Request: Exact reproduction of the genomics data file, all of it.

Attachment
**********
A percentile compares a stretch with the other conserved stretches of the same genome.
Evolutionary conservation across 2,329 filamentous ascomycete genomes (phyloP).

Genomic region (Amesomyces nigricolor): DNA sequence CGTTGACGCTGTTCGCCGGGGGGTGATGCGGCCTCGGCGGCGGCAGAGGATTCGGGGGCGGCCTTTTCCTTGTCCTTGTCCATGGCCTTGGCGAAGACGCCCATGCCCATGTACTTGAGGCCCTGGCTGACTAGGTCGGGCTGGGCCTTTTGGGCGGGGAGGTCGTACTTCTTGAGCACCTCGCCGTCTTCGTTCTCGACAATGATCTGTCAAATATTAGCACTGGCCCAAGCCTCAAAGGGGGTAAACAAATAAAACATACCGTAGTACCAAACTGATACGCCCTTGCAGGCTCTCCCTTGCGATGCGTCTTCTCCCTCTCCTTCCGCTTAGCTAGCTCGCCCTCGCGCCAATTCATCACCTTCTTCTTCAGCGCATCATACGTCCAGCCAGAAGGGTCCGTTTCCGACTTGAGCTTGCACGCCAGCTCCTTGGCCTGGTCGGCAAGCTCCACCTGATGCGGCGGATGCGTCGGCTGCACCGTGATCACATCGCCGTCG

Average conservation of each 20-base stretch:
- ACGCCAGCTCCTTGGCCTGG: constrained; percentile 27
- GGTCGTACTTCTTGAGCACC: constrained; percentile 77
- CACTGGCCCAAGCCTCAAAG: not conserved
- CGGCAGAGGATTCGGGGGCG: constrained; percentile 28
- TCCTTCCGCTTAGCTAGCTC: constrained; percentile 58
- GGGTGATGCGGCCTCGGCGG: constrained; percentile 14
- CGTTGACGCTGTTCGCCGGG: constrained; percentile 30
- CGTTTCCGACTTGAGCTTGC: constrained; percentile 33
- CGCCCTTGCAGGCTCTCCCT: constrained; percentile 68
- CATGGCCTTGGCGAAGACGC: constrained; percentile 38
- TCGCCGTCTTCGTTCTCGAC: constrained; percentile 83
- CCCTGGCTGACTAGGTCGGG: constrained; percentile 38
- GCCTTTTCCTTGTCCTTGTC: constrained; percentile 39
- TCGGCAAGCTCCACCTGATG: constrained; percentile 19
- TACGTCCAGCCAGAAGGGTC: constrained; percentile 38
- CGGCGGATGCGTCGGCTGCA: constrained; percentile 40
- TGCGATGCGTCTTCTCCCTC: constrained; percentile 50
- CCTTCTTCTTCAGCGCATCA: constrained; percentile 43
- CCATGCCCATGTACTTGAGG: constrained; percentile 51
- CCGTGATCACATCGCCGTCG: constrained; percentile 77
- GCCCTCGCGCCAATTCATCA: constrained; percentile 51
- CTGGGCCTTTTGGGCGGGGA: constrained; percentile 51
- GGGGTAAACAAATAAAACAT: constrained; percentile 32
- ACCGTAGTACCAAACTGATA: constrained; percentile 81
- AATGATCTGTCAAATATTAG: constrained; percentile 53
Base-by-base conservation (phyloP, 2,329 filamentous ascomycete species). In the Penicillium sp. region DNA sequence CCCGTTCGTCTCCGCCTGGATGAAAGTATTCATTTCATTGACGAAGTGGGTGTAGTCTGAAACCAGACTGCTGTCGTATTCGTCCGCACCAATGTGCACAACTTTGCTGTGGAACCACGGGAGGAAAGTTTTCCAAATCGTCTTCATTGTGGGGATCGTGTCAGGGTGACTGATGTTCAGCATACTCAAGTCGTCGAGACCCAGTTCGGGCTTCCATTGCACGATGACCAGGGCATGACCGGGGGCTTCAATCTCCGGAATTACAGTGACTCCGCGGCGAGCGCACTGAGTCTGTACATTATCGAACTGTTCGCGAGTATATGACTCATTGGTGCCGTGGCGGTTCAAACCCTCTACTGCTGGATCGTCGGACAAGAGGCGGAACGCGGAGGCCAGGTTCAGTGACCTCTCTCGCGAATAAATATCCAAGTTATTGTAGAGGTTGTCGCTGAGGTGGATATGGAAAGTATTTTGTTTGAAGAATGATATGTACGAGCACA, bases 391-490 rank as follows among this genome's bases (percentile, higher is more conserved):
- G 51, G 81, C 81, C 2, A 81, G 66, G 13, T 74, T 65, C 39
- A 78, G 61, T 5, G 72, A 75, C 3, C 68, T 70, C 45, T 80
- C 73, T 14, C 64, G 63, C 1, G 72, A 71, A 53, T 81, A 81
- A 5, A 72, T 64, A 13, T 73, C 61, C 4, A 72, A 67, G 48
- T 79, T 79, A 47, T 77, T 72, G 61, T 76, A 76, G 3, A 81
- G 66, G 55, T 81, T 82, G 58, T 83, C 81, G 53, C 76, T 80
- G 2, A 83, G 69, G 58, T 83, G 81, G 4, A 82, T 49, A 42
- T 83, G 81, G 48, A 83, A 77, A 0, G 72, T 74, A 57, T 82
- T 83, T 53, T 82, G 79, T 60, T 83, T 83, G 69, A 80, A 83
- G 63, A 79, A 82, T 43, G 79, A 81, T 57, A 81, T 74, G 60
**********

A percentile compares a stretch with the other conserved stretches of the same genome.
Evolutionary conservation across 2,329 filamentous ascomycete genomes (phyloP).

Genomic region (Amesomyces nigricolor): DNA sequence CGTTGACGCTGTTCGCCGGGGGGTGATGCGGCCTCGGCGGCGGCAGAGGATTCGGGGGCGGCCTTTTCCTTGTCCTTGTCCATGGCCTTGGCGAAGACGCCCATGCCCATGTACTTGAGGCCCTGGCTGACTAGGTCGGGCTGGGCCTTTTGGGCGGGGAGGTCGTACTTCTTGAGCACCTCGCCGTCTTCGTTCTCGACAATGATCTGTCAAATATTAGCACTGGCCCAAGCCTCAAAGGGGGTAAACAAATAAAACATACCGTAGTACCAAACTGATACGCCCTTGCAGGCTCTCCCTTGCGATGCGTCTTCTCCCTCTCCTTCCGCTTAGCTAGCTCGCCCTCGCGCCAATTCATCACCTTCTTCTTCAGCGCATCATACGTCCAGCCAGAAGGGTCCGTTTCCGACTTGAGCTTGCACGCCAGCTCCTTGGCCTGGTCGGCAAGCTCCACCTGATGCGGCGGATGCGTCGGCTGCACCGTGATCACATCGCCGTCG

Average conservation of each 20-base stretch:
- ACGCCAGCTCCTTGGCCTGG: constrained; percentile 27
- GGTCGTACTTCTTGAGCACC: constrained; percentile 77
- CACTGGCCCAAGCCTCAAAG: not conserved
- CGGCAGAGGATTCGGGGGCG: constrained; percentile 28
- TCCTTCCGCTTAGCTAGCTC: constrained; percentile 58
- GGGTGATGCGGCCTCGGCGG: constrained; percentile 14
- CGTTGACGCTGTTCGCCGGG: constrained; percentile 30
- CGTTTCCGACTTGAGCTTGC: constrained; percentile 33
- CGCCCTTGCAGGCTCTCCCT: constrained; percentile 68
- CATGGCCTTGGCGAAGACGC: constrained; percentile 38
- TCGCCGTCTTCGTTCTCGAC: constrained; percentile 83
- CCCTGGCTGACTAGGTCGGG: constrained; percentile 38
- GCCTTTTCCTTGTCCTTGTC: constrained; percentile 39
- TCGGCAAGCTCCACCTGATG: constrained; percentile 19
- TACGTCCAGCCAGAAGGGTC: constrained; percentile 38
- CGGCGGATGCGTCGGCTGCA: constrained; percentile 40
- TGCGATGCGTCTTCTCCCTC: constrained; percentile 50
- CCTTCTTCTTCAGCGCATCA: constrained; percentile 43
- CCATGCCCATGTACTTGAGG: constrained; percentile 51
- CCGTGATCACATCGCCGTCG: constrained; percentile 77
- GCCCTCGCGCCAATTCATCA: constrained; percentile 51
- CTGGGCCTTTTGGGCGGGGA: constrained; percentile 51
- GGGGTAAACAAATAAAACAT: constrained; percentile 32
- ACCGTAGTACCAAACTGATA: constrained; percentile 81
- AATGATCTGTCAAATATTAG: constrained; percentile 53
Base-by-base conservation (phyloP, 2,329 filamentous ascomycete species). In the Penicillium sp. region DNA sequence CCCGTTCGTCTCCGCCTGGATGAAAGTATTCATTTCATTGACGAAGTGGGTGTAGTCTGAAACCAGACTGCTGTCGTATTCGTCCGCACCAATGTGCACAACTTTGCTGTGGAACCACGGGAGGAAAGTTTTCCAAATCGTCTTCATTGTGGGGATCGTGTCAGGGTGACTGATGTTCAGCATACTCAAGTCGTCGAGACCCAGTTCGGGCTTCCATTGCACGATGACCAGGGCATGACCGGGGGCTTCAATCTCCGGAATTACAGTGACTCCGCGGCGAGCGCACTGAGTCTGTACATTATCGAACTGTTCGCGAGTATATGACTCATTGGTGCCGTGGCGGTTCAAACCCTCTACTGCTGGATCGTCGGACAAGAGGCGGAACGCGGAGGCCAGGTTCAGTGACCTCTCTCGCGAATAAATATCCAAGTTATTGTAGAGGTTGTCGCTGAGGTGGATATGGAAAGTATTTTGTTTGAAGAATGATATGTACGAGCACA, bases 391-490 rank as follows among this genome's bases (percentile, higher is more conserved):
- G 51, G 81, C 81, C 2, A 81, G 66, G 13, T 74, T 65, C 39
- A 78, G 61, T 5, G 72, A 75, C 3, C 68, T 70, C 45, T 80
- C 73, T 14, C 64, G 63, C 1, G 72, A 71, A 53, T 81, A 81
- A 5, A 72, T 64, A 13, T 73, C 61, C 4, A 72, A 67, G 48
- T 79, T 79, A 47, T 77, T 72, G 61, T 76, A 76, G 3, A 81
- G 66, G 55, T 81, T 82, G 58, T 83, C 81, G 53, C 76, T 80
- G 2, A 83, G 69, G 58, T 83, G 81, G 4, A 82, T 49, A 42
- T 83, G 81, G 48, A 83, A 77, A 0, G 72, T 74, A 57, T 82
- T 83, T 53, T 82, G 79, T 60, T 83, T 83, G 69, A 80, A 83
- G 63, A 79, A 82, T 43, G 79, A 81, T 57, A 81, T 74, G 60